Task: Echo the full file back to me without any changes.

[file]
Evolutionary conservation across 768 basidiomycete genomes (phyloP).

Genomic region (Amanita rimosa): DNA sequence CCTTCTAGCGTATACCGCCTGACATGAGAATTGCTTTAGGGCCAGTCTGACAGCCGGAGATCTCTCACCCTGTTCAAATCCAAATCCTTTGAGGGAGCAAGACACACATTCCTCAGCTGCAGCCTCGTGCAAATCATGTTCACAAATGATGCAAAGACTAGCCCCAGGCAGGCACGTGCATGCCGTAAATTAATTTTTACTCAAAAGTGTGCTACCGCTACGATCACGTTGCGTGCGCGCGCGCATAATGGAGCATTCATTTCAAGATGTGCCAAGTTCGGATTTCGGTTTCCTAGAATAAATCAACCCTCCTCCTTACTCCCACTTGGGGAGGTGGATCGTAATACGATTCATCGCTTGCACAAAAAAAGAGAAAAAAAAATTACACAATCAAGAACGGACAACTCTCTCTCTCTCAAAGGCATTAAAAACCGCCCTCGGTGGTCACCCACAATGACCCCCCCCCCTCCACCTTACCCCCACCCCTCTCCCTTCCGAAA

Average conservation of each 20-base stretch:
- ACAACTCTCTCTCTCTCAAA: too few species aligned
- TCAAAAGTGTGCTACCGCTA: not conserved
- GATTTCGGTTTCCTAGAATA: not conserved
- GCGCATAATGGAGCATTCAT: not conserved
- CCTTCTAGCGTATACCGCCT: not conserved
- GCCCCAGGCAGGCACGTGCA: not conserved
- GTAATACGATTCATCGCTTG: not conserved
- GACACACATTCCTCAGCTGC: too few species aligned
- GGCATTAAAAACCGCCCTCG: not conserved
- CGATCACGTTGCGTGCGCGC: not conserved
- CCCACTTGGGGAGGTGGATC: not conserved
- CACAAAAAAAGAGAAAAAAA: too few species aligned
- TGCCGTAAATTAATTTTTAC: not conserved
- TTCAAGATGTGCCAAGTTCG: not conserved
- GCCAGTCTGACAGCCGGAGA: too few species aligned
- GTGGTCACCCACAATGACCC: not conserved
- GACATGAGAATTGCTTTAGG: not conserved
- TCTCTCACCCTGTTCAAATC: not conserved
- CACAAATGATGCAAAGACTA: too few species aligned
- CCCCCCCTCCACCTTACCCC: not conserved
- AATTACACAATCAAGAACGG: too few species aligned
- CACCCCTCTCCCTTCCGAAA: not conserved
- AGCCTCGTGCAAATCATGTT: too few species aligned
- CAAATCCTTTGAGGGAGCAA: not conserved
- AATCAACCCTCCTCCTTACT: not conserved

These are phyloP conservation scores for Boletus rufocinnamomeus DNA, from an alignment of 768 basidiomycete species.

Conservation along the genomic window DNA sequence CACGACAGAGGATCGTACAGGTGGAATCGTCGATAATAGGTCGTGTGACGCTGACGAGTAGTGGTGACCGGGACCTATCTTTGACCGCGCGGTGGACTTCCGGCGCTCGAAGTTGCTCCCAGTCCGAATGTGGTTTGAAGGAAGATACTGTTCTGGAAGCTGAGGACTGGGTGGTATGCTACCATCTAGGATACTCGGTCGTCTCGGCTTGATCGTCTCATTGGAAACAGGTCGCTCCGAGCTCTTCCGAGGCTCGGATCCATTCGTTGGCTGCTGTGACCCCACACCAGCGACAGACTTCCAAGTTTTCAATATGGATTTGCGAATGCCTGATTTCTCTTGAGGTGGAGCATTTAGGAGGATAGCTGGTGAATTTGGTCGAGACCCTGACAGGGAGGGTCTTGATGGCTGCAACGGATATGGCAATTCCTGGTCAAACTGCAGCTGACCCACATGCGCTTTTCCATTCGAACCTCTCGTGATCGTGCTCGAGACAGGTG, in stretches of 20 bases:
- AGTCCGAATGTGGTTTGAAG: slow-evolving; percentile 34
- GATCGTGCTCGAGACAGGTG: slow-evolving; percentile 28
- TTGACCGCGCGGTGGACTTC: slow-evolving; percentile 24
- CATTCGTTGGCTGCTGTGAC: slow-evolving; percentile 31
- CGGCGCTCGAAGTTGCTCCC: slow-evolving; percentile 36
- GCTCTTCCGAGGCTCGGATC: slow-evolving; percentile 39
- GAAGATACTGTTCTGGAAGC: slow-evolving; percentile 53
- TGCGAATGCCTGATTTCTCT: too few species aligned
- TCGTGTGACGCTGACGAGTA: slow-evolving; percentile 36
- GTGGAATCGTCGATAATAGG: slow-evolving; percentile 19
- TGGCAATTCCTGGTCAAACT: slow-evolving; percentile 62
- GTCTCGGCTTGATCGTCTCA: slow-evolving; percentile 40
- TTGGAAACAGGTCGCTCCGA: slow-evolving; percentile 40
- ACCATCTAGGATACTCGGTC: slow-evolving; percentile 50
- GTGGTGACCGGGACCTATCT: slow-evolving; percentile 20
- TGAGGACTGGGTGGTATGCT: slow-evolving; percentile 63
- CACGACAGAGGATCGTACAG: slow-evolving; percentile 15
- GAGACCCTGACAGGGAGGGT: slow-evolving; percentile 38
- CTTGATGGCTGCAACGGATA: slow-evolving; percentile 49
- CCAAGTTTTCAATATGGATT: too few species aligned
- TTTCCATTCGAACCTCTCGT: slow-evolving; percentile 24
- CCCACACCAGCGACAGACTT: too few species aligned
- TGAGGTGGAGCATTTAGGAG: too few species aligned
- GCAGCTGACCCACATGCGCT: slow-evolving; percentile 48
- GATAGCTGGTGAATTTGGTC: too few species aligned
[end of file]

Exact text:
Evolutionary conservation across 768 basidiomycete genomes (phyloP).

Genomic region (Amanita rimosa): DNA sequence CCTTCTAGCGTATACCGCCTGACATGAGAATTGCTTTAGGGCCAGTCTGACAGCCGGAGATCTCTCACCCTGTTCAAATCCAAATCCTTTGAGGGAGCAAGACACACATTCCTCAGCTGCAGCCTCGTGCAAATCATGTTCACAAATGATGCAAAGACTAGCCCCAGGCAGGCACGTGCATGCCGTAAATTAATTTTTACTCAAAAGTGTGCTACCGCTACGATCACGTTGCGTGCGCGCGCGCATAATGGAGCATTCATTTCAAGATGTGCCAAGTTCGGATTTCGGTTTCCTAGAATAAATCAACCCTCCTCCTTACTCCCACTTGGGGAGGTGGATCGTAATACGATTCATCGCTTGCACAAAAAAAGAGAAAAAAAAATTACACAATCAAGAACGGACAACTCTCTCTCTCTCAAAGGCATTAAAAACCGCCCTCGGTGGTCACCCACAATGACCCCCCCCCCTCCACCTTACCCCCACCCCTCTCCCTTCCGAAA

Average conservation of each 20-base stretch:
- ACAACTCTCTCTCTCTCAAA: too few species aligned
- TCAAAAGTGTGCTACCGCTA: not conserved
- GATTTCGGTTTCCTAGAATA: not conserved
- GCGCATAATGGAGCATTCAT: not conserved
- CCTTCTAGCGTATACCGCCT: not conserved
- GCCCCAGGCAGGCACGTGCA: not conserved
- GTAATACGATTCATCGCTTG: not conserved
- GACACACATTCCTCAGCTGC: too few species aligned
- GGCATTAAAAACCGCCCTCG: not conserved
- CGATCACGTTGCGTGCGCGC: not conserved
- CCCACTTGGGGAGGTGGATC: not conserved
- CACAAAAAAAGAGAAAAAAA: too few species aligned
- TGCCGTAAATTAATTTTTAC: not conserved
- TTCAAGATGTGCCAAGTTCG: not conserved
- GCCAGTCTGACAGCCGGAGA: too few species aligned
- GTGGTCACCCACAATGACCC: not conserved
- GACATGAGAATTGCTTTAGG: not conserved
- TCTCTCACCCTGTTCAAATC: not conserved
- CACAAATGATGCAAAGACTA: too few species aligned
- CCCCCCCTCCACCTTACCCC: not conserved
- AATTACACAATCAAGAACGG: too few species aligned
- CACCCCTCTCCCTTCCGAAA: not conserved
- AGCCTCGTGCAAATCATGTT: too few species aligned
- CAAATCCTTTGAGGGAGCAA: not conserved
- AATCAACCCTCCTCCTTACT: not conserved

These are phyloP conservation scores for Boletus rufocinnamomeus DNA, from an alignment of 768 basidiomycete species.

Conservation along the genomic window DNA sequence CACGACAGAGGATCGTACAGGTGGAATCGTCGATAATAGGTCGTGTGACGCTGACGAGTAGTGGTGACCGGGACCTATCTTTGACCGCGCGGTGGACTTCCGGCGCTCGAAGTTGCTCCCAGTCCGAATGTGGTTTGAAGGAAGATACTGTTCTGGAAGCTGAGGACTGGGTGGTATGCTACCATCTAGGATACTCGGTCGTCTCGGCTTGATCGTCTCATTGGAAACAGGTCGCTCCGAGCTCTTCCGAGGCTCGGATCCATTCGTTGGCTGCTGTGACCCCACACCAGCGACAGACTTCCAAGTTTTCAATATGGATTTGCGAATGCCTGATTTCTCTTGAGGTGGAGCATTTAGGAGGATAGCTGGTGAATTTGGTCGAGACCCTGACAGGGAGGGTCTTGATGGCTGCAACGGATATGGCAATTCCTGGTCAAACTGCAGCTGACCCACATGCGCTTTTCCATTCGAACCTCTCGTGATCGTGCTCGAGACAGGTG, in stretches of 20 bases:
- AGTCCGAATGTGGTTTGAAG: slow-evolving; percentile 34
- GATCGTGCTCGAGACAGGTG: slow-evolving; percentile 28
- TTGACCGCGCGGTGGACTTC: slow-evolving; percentile 24
- CATTCGTTGGCTGCTGTGAC: slow-evolving; percentile 31
- CGGCGCTCGAAGTTGCTCCC: slow-evolving; percentile 36
- GCTCTTCCGAGGCTCGGATC: slow-evolving; percentile 39
- GAAGATACTGTTCTGGAAGC: slow-evolving; percentile 53
- TGCGAATGCCTGATTTCTCT: too few species aligned
- TCGTGTGACGCTGACGAGTA: slow-evolving; percentile 36
- GTGGAATCGTCGATAATAGG: slow-evolving; percentile 19
- TGGCAATTCCTGGTCAAACT: slow-evolving; percentile 62
- GTCTCGGCTTGATCGTCTCA: slow-evolving; percentile 40
- TTGGAAACAGGTCGCTCCGA: slow-evolving; percentile 40
- ACCATCTAGGATACTCGGTC: slow-evolving; percentile 50
- GTGGTGACCGGGACCTATCT: slow-evolving; percentile 20
- TGAGGACTGGGTGGTATGCT: slow-evolving; percentile 63
- CACGACAGAGGATCGTACAG: slow-evolving; percentile 15
- GAGACCCTGACAGGGAGGGT: slow-evolving; percentile 38
- CTTGATGGCTGCAACGGATA: slow-evolving; percentile 49
- CCAAGTTTTCAATATGGATT: too few species aligned
- TTTCCATTCGAACCTCTCGT: slow-evolving; percentile 24
- CCCACACCAGCGACAGACTT: too few species aligned
- TGAGGTGGAGCATTTAGGAG: too few species aligned
- GCAGCTGACCCACATGCGCT: slow-evolving; percentile 48
- GATAGCTGGTGAATTTGGTC: too few species aligned